A pothole is caused by a significant break in the road surface (possibly caused by ice as mentioned, sometimes thermal cycling or loading based fatigue) which allows movement of the broken chunks to wear away at the inside of the hole. The edges formed also act to magnify the stresses of vehicles rolling over the pothole, causing the edge to further deteriorate. Therefore I don't think this would be vulnerable to ice, other than a build-up in the surface.   

       I like this, but would be wary of a plastic surface polishing smooth. Perhaps a different surface fitted, but I like it nonetheless.
Skrewloose, May 18 2011

       You would need expansions joints between sections, similar to bridge joints.
MechE, May 18 2011

       Worth a try, at least. And a bun. [+]
Boomershine, May 18 2011

       It hasn't frozen here since the last ice age, and we got enough potholes to make another Mediterranean, [QED].   

       I think it's because the road substrate gets a little water down through a crack in the bitumen and repeated hydraulic shock from passing vehicles does the rest.   

       I also added gravel to the mix when I proposed the idea, to prevent it getting all slick and shiny. Having sharp gravel protruding from the surface should make it as grippy as asphalt.   

       As for your 25hp moving the road blocks... a block of PET 9.0m x 3.0m x 0.3m is about 11,000kg. It's not going to move far.   

       Coefficient of Linear Thermal Expansion of PET is higher than for steel, so there will need to be some room for expansion. That was part of the idea behind the tapered shape, which should take up some of the expansion/contraction.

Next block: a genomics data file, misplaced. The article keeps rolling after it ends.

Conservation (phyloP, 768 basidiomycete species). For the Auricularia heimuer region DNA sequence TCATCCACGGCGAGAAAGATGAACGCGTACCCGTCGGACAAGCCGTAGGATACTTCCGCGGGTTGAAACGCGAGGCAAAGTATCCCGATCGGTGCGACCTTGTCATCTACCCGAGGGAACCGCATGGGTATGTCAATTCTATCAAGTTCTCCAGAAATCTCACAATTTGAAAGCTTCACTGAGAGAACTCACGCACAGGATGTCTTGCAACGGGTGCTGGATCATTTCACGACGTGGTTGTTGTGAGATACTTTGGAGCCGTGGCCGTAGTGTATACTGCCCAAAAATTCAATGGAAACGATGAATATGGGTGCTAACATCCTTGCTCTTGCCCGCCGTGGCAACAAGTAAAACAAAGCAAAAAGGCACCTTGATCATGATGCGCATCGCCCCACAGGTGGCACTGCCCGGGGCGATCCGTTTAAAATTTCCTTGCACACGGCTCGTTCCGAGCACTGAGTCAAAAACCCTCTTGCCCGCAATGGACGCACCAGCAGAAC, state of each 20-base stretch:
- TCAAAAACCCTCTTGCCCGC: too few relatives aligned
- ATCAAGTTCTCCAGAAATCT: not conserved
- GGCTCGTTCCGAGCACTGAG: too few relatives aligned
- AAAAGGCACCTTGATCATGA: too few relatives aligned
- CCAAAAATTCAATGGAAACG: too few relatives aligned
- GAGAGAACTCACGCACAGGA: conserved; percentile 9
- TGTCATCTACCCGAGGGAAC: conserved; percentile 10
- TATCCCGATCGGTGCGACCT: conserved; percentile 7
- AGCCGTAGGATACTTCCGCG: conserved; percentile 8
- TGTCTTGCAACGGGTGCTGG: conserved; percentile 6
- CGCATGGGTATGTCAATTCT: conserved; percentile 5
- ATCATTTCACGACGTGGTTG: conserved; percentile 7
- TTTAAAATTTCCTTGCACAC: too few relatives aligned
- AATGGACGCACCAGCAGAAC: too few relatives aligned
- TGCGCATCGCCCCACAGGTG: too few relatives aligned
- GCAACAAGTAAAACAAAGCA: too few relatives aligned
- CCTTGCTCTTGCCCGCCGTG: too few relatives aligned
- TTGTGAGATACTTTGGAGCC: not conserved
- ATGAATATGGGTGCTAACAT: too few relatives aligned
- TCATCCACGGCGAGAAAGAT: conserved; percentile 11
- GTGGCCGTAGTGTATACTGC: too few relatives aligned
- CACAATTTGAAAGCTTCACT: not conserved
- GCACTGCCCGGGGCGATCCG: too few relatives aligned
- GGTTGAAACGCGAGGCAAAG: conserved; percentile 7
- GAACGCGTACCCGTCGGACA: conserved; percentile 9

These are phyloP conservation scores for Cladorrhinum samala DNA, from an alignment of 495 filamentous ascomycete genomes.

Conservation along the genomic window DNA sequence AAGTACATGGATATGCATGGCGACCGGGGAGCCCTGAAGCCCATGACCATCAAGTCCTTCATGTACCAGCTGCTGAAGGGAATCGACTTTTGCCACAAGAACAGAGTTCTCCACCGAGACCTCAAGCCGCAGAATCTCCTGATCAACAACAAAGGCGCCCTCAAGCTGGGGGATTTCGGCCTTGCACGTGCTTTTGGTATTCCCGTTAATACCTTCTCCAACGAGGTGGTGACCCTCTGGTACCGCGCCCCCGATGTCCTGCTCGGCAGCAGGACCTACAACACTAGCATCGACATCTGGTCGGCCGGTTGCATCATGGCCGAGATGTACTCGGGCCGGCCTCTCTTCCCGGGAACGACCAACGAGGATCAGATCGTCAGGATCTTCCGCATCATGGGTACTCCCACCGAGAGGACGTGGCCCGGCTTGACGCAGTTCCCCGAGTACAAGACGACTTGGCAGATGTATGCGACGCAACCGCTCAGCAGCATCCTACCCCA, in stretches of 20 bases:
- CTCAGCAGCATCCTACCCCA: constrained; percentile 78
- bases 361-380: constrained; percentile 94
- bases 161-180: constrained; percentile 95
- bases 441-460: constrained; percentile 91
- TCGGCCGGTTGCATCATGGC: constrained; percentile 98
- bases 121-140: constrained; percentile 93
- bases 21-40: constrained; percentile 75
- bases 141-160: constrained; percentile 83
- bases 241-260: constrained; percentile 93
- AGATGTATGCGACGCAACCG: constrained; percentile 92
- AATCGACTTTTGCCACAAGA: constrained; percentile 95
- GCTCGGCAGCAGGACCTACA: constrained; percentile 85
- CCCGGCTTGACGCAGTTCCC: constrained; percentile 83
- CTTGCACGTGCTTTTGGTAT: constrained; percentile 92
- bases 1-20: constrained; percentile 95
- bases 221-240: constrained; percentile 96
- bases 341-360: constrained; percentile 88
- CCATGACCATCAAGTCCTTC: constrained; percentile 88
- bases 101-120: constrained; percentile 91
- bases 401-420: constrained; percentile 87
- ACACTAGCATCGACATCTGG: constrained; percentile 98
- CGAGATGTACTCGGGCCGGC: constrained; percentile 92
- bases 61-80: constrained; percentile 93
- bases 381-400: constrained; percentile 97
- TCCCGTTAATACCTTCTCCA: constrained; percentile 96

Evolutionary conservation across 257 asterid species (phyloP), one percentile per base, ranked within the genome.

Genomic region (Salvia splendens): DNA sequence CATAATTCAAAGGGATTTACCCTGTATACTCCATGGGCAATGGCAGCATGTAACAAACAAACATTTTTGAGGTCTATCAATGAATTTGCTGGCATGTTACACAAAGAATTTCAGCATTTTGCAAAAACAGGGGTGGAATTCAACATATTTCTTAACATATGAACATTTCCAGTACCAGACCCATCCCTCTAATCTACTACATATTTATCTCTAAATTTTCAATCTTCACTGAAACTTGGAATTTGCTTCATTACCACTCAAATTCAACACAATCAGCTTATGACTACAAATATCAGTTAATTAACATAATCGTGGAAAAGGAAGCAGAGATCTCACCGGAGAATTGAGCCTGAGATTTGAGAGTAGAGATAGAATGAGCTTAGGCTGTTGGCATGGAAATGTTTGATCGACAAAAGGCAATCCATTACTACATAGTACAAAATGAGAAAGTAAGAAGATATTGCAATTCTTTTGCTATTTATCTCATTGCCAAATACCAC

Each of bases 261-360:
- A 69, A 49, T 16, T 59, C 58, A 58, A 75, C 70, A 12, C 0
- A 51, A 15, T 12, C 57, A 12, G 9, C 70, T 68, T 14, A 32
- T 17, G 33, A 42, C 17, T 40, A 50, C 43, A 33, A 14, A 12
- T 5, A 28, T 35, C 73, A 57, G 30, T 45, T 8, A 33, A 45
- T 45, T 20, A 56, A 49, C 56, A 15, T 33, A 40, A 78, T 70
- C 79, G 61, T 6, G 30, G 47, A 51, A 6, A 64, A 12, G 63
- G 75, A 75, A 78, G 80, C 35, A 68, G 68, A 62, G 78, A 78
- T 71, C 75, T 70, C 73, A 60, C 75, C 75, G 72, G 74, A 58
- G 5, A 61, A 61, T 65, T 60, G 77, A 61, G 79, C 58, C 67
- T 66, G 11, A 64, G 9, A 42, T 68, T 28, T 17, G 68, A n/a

infidel, May 20 2011

       "Coefficient of Linear Thermal Expansion of PET is higher than for steel, so there will need to be some room for expansion. That was part of the idea behind the tapered shape, which should take up some of the expansion/contraction."   

       Actually, what that will do is cause your road surface to have very pronounced differences in height between lower panels and upper panels as they warm. Are you sure that's the effect you're looking for?
NoOneYouKnow, May 22 2011

       It's still got to be better than the bone-jarring ride I'm currently enduring whenever I drive from home to anywhere else.   

       I cracked an alloy wheel rim on my car the other day. It was fitted with a 60 series tyre on a 17in rim. Potholes are so deep they would double as foxholes.
infidel, May 22 2011

       If a normal road is made of asphalt-bound gravel, and these plastic pallets are full of asphalt-bound gravel, I do not understand why being in the pallet makes the gravel less likely to crack and wear away. You would have intrapallet potholes, no?   

       Modular roads like modular floors or carpet make sense. Heavily trafficked roads like interstates are made in this way, I think, with slabs of poured concrete.   

       Re "a little water down the crack" I have noticed just in the past year a new way to address cracks in roads. They are drilled out and then filled with sealant - the result being a meandering line of sealant following the old path of the crack.
bungston, Nov 13 2011

       That's hardly a new method. Up here in the Great Frozen North our rural highways resemble road maps of Estonia from all of the squiggly lines of sealant tracing the cracks.   

       Not that it does a blind bit of good, mind you.
Alterother, Nov 13 2011